Students and their Universities
It has become common to refer to students as customers, and to use other terms and categories from the business world in referring to students, to universities, and to the relation between them. This is almost always a bad idea.
It is sometimes assumed that people who object to using corporate sounding language when talking about higher education are just fussy, old academics who do not want to change with the times. I may be fussy, and old, and an academic, but any logician will tell you that such characteristics are not good reasons for rejecting the ideas of the person they describe. It is a case of what is called the ad hominem fallacy. As for not wanting to change with the times, there is probably some truth in that too, but I would put it to you that change in itself is neither good nor bad; it depends on cases. And in the case of corporate language and the university, the change is decidedly bad.
Let’s focus on the increasingly common habit of thinking of students as customers. The first point to notice is that not every relationship of an individual to an institution is a customer relationship. For example, a member of a church or mosque or synagogue is not a customer of that institution; she is a member of the congregation. To call her a customer is to misunderstand the relationship. The case is similar for a person who visits a physician. In that case, she is not a customer but a patient, and thinking of her as a customer would misunderstand what is expected and required of both the physician and the patient. Like a congregant’s relation to her confession, and a patient’s relation to her physician, a student’s relation to her university is not as a customer to a provider. The reason is that what is required and expected of both a student and her university differ significantly from the roles and expectations of a customer and provider of goods or services. How do they differ?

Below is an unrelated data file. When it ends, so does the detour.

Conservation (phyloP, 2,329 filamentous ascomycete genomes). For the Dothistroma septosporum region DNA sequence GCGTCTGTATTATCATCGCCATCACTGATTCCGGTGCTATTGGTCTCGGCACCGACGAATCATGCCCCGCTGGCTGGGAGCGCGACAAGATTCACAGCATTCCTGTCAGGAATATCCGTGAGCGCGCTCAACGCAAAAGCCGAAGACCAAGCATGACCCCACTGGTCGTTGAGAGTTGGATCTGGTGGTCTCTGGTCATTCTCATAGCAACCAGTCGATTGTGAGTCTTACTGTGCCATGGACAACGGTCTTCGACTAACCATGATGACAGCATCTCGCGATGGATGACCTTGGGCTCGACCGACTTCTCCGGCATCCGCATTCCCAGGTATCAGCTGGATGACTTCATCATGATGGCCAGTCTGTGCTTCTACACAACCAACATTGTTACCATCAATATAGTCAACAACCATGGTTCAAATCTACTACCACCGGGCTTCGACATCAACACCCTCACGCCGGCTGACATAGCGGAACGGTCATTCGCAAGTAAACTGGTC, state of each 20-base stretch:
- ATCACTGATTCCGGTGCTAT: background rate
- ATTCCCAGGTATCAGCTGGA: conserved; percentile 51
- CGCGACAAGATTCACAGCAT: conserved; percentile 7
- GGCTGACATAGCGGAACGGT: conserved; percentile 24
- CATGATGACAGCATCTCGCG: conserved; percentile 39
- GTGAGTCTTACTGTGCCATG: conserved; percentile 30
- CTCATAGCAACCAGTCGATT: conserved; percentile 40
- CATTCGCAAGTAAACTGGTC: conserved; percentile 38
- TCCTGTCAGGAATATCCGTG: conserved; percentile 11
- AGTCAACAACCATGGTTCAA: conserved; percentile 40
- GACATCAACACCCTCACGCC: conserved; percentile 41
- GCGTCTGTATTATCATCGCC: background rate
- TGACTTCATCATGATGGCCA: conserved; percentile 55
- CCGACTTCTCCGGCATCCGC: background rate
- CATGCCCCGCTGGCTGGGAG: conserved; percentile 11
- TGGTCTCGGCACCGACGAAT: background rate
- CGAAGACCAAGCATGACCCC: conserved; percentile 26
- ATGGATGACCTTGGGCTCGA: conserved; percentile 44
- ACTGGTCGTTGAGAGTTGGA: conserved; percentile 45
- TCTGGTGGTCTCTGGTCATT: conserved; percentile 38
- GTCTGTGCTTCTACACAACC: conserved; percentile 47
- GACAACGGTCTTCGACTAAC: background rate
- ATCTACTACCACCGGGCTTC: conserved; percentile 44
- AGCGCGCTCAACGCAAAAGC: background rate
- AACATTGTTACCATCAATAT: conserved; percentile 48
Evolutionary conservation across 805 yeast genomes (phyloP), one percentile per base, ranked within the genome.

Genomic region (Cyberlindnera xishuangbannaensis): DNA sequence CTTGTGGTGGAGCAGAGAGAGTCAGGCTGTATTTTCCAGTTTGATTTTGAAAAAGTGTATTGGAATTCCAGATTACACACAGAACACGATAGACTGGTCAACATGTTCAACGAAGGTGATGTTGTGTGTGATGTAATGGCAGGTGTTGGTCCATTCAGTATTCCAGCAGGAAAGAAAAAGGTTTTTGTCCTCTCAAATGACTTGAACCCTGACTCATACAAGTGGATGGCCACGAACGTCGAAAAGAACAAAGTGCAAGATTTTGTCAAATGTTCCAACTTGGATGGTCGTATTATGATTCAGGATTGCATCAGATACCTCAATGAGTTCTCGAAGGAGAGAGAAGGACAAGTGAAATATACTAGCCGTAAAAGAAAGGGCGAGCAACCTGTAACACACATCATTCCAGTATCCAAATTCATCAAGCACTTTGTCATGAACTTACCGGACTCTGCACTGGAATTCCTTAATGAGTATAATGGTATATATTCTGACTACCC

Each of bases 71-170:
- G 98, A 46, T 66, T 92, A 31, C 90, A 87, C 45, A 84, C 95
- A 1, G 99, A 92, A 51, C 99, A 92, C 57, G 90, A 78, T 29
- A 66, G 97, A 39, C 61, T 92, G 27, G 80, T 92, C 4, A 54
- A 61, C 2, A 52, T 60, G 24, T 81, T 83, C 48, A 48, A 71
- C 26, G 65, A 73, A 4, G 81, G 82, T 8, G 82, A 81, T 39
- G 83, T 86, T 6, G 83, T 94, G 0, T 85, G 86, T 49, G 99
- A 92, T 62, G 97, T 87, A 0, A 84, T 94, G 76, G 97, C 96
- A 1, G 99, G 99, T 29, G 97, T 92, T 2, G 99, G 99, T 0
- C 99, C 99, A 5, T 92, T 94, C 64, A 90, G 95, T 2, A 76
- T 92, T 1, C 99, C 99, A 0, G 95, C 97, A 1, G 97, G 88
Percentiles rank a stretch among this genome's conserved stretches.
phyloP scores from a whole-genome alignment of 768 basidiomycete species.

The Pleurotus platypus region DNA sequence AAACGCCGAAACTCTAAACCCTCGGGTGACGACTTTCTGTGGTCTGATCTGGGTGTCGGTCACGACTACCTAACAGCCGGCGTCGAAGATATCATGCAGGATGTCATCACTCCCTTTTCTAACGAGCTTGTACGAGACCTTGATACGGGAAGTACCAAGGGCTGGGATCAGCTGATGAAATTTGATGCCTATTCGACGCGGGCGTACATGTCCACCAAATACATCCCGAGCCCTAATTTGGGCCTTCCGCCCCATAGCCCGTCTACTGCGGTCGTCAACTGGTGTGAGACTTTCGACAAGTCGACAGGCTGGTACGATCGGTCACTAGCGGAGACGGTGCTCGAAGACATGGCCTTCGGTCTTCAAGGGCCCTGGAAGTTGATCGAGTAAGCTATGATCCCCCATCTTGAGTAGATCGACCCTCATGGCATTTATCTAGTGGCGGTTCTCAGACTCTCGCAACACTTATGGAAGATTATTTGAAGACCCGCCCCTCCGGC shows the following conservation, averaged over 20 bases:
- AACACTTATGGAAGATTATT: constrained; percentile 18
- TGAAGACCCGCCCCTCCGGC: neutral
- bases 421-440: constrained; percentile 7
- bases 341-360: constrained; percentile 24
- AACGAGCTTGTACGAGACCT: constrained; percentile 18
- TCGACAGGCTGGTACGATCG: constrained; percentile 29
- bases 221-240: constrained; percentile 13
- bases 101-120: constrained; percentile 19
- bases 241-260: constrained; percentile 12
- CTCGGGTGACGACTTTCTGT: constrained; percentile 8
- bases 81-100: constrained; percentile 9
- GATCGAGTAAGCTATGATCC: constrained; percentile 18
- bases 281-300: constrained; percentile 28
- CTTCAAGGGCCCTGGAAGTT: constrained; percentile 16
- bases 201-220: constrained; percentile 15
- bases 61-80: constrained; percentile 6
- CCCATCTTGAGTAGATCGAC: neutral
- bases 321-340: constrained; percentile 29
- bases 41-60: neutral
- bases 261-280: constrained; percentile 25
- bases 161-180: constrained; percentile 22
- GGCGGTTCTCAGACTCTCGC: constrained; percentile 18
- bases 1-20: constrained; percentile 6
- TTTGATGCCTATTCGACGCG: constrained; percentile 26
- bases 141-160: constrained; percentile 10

Consider an activity that clearly can be described as a customer relation, that of an average shopper in an average store. What responsibilities does a shopper have in this case? She does not have to meet any requirements in order to enter the store; she can come and go at will. She can buy anything she pleases, or nothing at all. If she chooses to buy something, she does not have to demonstrate any need or any reason in order to make the purchase. She simply has to provide the store however much money the store says is required for the purchase. In that transaction, the only responsibility the shopper has is honesty in the transaction: the currency must not be forged or stolen, and a credit card must be valid and legally hers to use. The shopper has to meet no other criteria to make the purchase and carry it out of the store. She is a customer.